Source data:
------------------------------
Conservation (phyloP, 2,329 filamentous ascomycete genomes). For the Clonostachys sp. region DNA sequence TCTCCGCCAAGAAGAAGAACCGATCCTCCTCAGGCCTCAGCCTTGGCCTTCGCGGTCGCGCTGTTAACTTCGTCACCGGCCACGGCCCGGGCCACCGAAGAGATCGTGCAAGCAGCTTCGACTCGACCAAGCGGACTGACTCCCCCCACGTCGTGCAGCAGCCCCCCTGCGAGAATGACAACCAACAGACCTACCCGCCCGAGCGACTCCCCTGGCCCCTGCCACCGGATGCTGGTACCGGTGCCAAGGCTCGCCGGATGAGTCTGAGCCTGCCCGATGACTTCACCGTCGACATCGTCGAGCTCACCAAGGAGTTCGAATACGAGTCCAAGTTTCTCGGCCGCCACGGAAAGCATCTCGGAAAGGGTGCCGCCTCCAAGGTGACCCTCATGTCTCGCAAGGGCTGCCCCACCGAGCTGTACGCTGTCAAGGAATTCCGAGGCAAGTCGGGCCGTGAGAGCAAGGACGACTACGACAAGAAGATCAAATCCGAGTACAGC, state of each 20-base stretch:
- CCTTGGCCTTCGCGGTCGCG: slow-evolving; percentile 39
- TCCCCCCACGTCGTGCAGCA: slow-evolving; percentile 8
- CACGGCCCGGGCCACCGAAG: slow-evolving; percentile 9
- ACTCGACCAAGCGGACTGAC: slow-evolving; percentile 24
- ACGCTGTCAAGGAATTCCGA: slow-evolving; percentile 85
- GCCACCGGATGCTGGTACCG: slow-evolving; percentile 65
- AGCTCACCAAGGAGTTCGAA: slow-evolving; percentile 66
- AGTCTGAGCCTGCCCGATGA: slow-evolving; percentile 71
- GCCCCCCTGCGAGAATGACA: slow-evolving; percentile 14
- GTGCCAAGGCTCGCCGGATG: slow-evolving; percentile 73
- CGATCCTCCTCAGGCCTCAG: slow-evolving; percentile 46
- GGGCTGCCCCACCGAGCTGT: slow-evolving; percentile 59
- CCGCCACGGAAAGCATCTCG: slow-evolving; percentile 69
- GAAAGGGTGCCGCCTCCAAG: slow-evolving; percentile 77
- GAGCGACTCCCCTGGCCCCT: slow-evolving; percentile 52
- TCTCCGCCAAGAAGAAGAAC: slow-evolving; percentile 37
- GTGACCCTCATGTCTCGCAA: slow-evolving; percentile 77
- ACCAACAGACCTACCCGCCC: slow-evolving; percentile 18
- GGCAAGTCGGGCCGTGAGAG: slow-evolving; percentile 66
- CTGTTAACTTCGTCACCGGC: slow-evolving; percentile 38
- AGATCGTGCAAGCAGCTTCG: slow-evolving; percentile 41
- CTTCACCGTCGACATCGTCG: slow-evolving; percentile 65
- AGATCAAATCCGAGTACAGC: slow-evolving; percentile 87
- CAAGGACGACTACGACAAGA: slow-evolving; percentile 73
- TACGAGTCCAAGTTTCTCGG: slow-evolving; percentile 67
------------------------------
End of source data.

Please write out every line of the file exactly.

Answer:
Conservation (phyloP, 2,329 filamentous ascomycete genomes). For the Clonostachys sp. region DNA sequence TCTCCGCCAAGAAGAAGAACCGATCCTCCTCAGGCCTCAGCCTTGGCCTTCGCGGTCGCGCTGTTAACTTCGTCACCGGCCACGGCCCGGGCCACCGAAGAGATCGTGCAAGCAGCTTCGACTCGACCAAGCGGACTGACTCCCCCCACGTCGTGCAGCAGCCCCCCTGCGAGAATGACAACCAACAGACCTACCCGCCCGAGCGACTCCCCTGGCCCCTGCCACCGGATGCTGGTACCGGTGCCAAGGCTCGCCGGATGAGTCTGAGCCTGCCCGATGACTTCACCGTCGACATCGTCGAGCTCACCAAGGAGTTCGAATACGAGTCCAAGTTTCTCGGCCGCCACGGAAAGCATCTCGGAAAGGGTGCCGCCTCCAAGGTGACCCTCATGTCTCGCAAGGGCTGCCCCACCGAGCTGTACGCTGTCAAGGAATTCCGAGGCAAGTCGGGCCGTGAGAGCAAGGACGACTACGACAAGAAGATCAAATCCGAGTACAGC, state of each 20-base stretch:
- CCTTGGCCTTCGCGGTCGCG: slow-evolving; percentile 39
- TCCCCCCACGTCGTGCAGCA: slow-evolving; percentile 8
- CACGGCCCGGGCCACCGAAG: slow-evolving; percentile 9
- ACTCGACCAAGCGGACTGAC: slow-evolving; percentile 24
- ACGCTGTCAAGGAATTCCGA: slow-evolving; percentile 85
- GCCACCGGATGCTGGTACCG: slow-evolving; percentile 65
- AGCTCACCAAGGAGTTCGAA: slow-evolving; percentile 66
- AGTCTGAGCCTGCCCGATGA: slow-evolving; percentile 71
- GCCCCCCTGCGAGAATGACA: slow-evolving; percentile 14
- GTGCCAAGGCTCGCCGGATG: slow-evolving; percentile 73
- CGATCCTCCTCAGGCCTCAG: slow-evolving; percentile 46
- GGGCTGCCCCACCGAGCTGT: slow-evolving; percentile 59
- CCGCCACGGAAAGCATCTCG: slow-evolving; percentile 69
- GAAAGGGTGCCGCCTCCAAG: slow-evolving; percentile 77
- GAGCGACTCCCCTGGCCCCT: slow-evolving; percentile 52
- TCTCCGCCAAGAAGAAGAAC: slow-evolving; percentile 37
- GTGACCCTCATGTCTCGCAA: slow-evolving; percentile 77
- ACCAACAGACCTACCCGCCC: slow-evolving; percentile 18
- GGCAAGTCGGGCCGTGAGAG: slow-evolving; percentile 66
- CTGTTAACTTCGTCACCGGC: slow-evolving; percentile 38
- AGATCGTGCAAGCAGCTTCG: slow-evolving; percentile 41
- CTTCACCGTCGACATCGTCG: slow-evolving; percentile 65
- AGATCAAATCCGAGTACAGC: slow-evolving; percentile 87
- CAAGGACGACTACGACAAGA: slow-evolving; percentile 73
- TACGAGTCCAAGTTTCTCGG: slow-evolving; percentile 67